The FIA's F1 race director Charlie Whiting says motorsport's governing body will look into further ways to improve driver safety following Justin Wilson's death, with a particular focus to be made on closed-cockpit concepts.

Former F1 driver Wilson, 37, died less than 24 hours after he was struck on the helmet by a piece of debris from Sage Karam's crashed car during the penultimate round of the IndyCar season at the Pocono Raceway. He died of a severe brain trauma.

The tragic accident has brought motorsport safety into the spotlight once again, just over a month after Jules Bianchi became the first driver to die as a result of injuries sustained in an F1 race since Ayrton Senna in 1994.

In particular, Wilson's death once again raises the discussion of whether single-seater racing should consider adopting closed cockpits, with the FIA set to revisit the concept in the wake of the freak accident.

"We must make something," Whiting told the BBC. "Even if it's not 100 per cent in terms of protecting the driver under all circumstances improves the situation, it has to be good. There must be a way."

The FIA has previously looked into ways of protecting a driver's head in the wake of Felipe Massa's accident at the 2009 Hungarian Grand Prix, when he was knocked unconscious by a piece of debris striking his helmet, while Bianchi's death as a result of a head trauma he sustained when he collided with a recovery vehicle during the 2014 Japanese Grand Prix prompted further dialogue.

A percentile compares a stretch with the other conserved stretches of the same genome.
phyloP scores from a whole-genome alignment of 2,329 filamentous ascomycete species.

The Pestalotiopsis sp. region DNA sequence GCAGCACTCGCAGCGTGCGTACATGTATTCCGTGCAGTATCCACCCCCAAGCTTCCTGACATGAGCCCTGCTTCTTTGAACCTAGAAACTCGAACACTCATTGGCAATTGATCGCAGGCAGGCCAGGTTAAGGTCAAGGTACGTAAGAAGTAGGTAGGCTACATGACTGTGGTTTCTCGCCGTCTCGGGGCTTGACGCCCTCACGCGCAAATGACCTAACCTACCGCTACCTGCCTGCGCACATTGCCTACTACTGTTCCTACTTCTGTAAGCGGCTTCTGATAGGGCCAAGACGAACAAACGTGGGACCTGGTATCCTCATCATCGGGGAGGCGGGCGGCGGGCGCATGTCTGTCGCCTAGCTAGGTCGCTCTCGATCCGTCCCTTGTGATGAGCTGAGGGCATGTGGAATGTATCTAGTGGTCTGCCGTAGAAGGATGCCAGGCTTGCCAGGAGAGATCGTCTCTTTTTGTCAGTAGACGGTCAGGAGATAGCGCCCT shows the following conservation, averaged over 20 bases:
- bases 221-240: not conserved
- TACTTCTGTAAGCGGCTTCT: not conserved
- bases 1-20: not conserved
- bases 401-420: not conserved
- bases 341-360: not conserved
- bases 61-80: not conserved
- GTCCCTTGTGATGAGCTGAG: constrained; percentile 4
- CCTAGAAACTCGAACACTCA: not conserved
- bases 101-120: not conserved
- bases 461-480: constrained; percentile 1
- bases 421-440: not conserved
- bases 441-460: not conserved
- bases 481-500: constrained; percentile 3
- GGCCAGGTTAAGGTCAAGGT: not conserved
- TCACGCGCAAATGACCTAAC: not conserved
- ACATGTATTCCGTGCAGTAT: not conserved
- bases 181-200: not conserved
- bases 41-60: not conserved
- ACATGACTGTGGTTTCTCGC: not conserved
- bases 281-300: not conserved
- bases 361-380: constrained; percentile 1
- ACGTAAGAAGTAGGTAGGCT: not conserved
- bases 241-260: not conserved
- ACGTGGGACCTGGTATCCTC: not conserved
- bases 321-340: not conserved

Indeed, though reaction to closed-cockpits has been mixed in the past, the reaction to Wilson's death has prompted many come out in support of the concept, including Trevor Carlin, who says there is money and resource there to find a solution.

"We should use that spirit and the power, know-how and resources of this industry to work together and find solutions to the most obvious risks," he wrote in a blog posting.

"At such a tragic time it's easy to be seen to be jumping on a bandwagon with knee jerk reactions and no doubt my opinions will provoke criticism. But I wish I had written this piece earlier as the loss of our friend Henry Surtees stays with me every day and I dread the inevitable next tragedy. Justin's cruel loss has prompted me to finally comment.

"Money is not the issue here. We are in an industry / sport which has a combined annual spend of billions of pounds, surely between us all we can find a solution quickly; proportionally all the teams and manufacturers can contribute for the greater good.

"There is no reason why a system cannot be designed and produced that ultimately fits all modern single seaters, an F4 driver is at the same risk as an Indy Car driver.

"Engineers will always find excuses why it won't work, but if as much time was spent looking for solutions instead of problems we would reach the answer sooner and lives will be saved."



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